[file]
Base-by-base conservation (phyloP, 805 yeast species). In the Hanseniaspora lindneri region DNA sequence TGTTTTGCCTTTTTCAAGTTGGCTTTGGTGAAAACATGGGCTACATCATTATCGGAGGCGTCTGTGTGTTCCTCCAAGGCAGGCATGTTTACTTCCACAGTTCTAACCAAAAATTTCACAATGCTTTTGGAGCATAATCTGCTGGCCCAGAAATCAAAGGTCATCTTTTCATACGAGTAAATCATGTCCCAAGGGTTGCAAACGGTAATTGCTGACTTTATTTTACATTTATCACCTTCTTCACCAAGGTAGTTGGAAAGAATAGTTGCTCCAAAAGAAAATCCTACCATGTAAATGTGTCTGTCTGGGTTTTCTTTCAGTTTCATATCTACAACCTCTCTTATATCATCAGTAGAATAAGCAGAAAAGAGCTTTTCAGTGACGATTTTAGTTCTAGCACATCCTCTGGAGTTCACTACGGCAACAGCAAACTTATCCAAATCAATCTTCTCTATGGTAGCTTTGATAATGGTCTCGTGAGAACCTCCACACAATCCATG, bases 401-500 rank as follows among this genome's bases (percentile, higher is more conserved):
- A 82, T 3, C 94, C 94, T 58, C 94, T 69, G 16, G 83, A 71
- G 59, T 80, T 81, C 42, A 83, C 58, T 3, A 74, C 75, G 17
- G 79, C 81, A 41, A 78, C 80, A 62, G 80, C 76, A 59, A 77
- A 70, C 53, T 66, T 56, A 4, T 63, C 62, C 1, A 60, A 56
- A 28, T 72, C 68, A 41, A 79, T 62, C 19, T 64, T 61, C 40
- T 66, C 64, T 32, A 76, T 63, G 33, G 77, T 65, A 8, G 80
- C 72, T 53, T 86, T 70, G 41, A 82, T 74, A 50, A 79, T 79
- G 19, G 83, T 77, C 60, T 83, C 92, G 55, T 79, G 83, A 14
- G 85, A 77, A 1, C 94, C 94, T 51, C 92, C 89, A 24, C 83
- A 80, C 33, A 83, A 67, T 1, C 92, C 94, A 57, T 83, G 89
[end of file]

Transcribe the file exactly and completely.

Base-by-base conservation (phyloP, 805 yeast species). In the Hanseniaspora lindneri region DNA sequence TGTTTTGCCTTTTTCAAGTTGGCTTTGGTGAAAACATGGGCTACATCATTATCGGAGGCGTCTGTGTGTTCCTCCAAGGCAGGCATGTTTACTTCCACAGTTCTAACCAAAAATTTCACAATGCTTTTGGAGCATAATCTGCTGGCCCAGAAATCAAAGGTCATCTTTTCATACGAGTAAATCATGTCCCAAGGGTTGCAAACGGTAATTGCTGACTTTATTTTACATTTATCACCTTCTTCACCAAGGTAGTTGGAAAGAATAGTTGCTCCAAAAGAAAATCCTACCATGTAAATGTGTCTGTCTGGGTTTTCTTTCAGTTTCATATCTACAACCTCTCTTATATCATCAGTAGAATAAGCAGAAAAGAGCTTTTCAGTGACGATTTTAGTTCTAGCACATCCTCTGGAGTTCACTACGGCAACAGCAAACTTATCCAAATCAATCTTCTCTATGGTAGCTTTGATAATGGTCTCGTGAGAACCTCCACACAATCCATG, bases 401-500 rank as follows among this genome's bases (percentile, higher is more conserved):
- A 82, T 3, C 94, C 94, T 58, C 94, T 69, G 16, G 83, A 71
- G 59, T 80, T 81, C 42, A 83, C 58, T 3, A 74, C 75, G 17
- G 79, C 81, A 41, A 78, C 80, A 62, G 80, C 76, A 59, A 77
- A 70, C 53, T 66, T 56, A 4, T 63, C 62, C 1, A 60, A 56
- A 28, T 72, C 68, A 41, A 79, T 62, C 19, T 64, T 61, C 40
- T 66, C 64, T 32, A 76, T 63, G 33, G 77, T 65, A 8, G 80
- C 72, T 53, T 86, T 70, G 41, A 82, T 74, A 50, A 79, T 79
- G 19, G 83, T 77, C 60, T 83, C 92, G 55, T 79, G 83, A 14
- G 85, A 77, A 1, C 94, C 94, T 51, C 92, C 89, A 24, C 83
- A 80, C 33, A 83, A 67, T 1, C 92, C 94, A 57, T 83, G 89